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On the evening of October 13th, 2014, my 27th birthday, I was gifted a list from an acquaintance I will refer to as ‘K’ (the Keeper). The list chronicled his sexual history, named and numbered in consecutive order. I spent a year tracking down the people behind the names, interviewing and photographing them in the hope of creating a picture of K as he would be seen through the eyes of his former lovers.

While reading ‘The List,’ consider your own:
•How many people have you had sex with?
•What would they say about you?
•What would your life look like as seen through the eyes of your former lovers?

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Over a two-month period I went on a total of 17 first dates using the dating app Tinder – 11 of which allowed me to take their portrait at the conclusion of our date. The resulting body of work is a collection of black and white portraits that document my experience with Tinder. It is my hope that people will look beyond the voyeuristic appeal and see it as a social commentary on how we connect with one another in a digital world.

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Portraits. Fashion. Creative Projects.

Kirra Cheers was born in Australia in 1987 and now resides in New York City. She is a photo based artist who specializes in head shots, fashion and long term explorative projects that document social trends.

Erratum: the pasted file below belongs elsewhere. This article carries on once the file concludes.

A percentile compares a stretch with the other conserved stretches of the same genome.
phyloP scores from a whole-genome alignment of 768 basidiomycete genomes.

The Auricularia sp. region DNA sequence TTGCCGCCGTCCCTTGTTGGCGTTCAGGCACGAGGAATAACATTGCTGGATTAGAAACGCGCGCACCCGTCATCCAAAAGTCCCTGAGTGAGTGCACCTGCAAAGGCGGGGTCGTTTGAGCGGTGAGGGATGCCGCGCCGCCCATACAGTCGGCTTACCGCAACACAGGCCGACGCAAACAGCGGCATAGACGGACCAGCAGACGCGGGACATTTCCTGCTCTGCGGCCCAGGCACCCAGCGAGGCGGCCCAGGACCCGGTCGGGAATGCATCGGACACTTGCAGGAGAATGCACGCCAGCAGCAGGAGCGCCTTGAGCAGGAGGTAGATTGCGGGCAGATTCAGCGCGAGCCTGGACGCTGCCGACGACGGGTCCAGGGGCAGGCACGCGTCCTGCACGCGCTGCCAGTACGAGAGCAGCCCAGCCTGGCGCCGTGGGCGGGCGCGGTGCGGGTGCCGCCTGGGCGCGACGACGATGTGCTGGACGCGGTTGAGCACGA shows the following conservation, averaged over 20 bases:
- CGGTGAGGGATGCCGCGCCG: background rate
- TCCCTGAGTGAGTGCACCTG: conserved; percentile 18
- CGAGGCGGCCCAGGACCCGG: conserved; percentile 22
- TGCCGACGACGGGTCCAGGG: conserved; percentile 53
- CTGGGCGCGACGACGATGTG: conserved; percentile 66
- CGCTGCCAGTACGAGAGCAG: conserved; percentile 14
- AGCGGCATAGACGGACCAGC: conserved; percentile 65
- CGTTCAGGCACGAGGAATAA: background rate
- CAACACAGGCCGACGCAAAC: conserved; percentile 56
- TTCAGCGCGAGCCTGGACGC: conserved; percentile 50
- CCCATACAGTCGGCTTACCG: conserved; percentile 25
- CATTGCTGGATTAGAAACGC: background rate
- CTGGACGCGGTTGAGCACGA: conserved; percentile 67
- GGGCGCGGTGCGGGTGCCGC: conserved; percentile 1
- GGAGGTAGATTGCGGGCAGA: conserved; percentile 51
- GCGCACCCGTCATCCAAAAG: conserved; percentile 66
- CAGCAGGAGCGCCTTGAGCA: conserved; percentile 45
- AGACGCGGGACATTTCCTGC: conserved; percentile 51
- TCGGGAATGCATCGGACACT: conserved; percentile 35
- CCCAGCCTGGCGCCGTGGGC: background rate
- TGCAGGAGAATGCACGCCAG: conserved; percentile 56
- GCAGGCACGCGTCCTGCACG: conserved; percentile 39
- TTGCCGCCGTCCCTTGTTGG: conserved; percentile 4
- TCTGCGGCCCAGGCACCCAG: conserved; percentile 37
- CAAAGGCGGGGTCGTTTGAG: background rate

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“Kirra Cheers is the definitive artist covering social media and its effect on modern sexuality and the urban dating culture. In her groundbreaking treatise, Tinderella, she exposes the underbelly of Tinder and its transformative effect on communication and interaction in the age of the iPhone. It’s an explosive mix of high-concept self-awareness and low-brow interaction, where she reveals that which is often-experienced, but rarely documented.

She continues her exploration in The List, expanding on her insights from Tinderella by transforming the digitality of modern life into a voyeuristic examination that splinters the ego into one-part narcissism and one-part disconnection, resulting in a series that is at once gripping and reflective of the changes taking place throughout greater society.

Her ability to draw out the brash vulnerability of her generation is profoundly unique and fundamentally incomparable. There simply is no one else who offers the same insights.”

Spencer Lum (Ground Glass)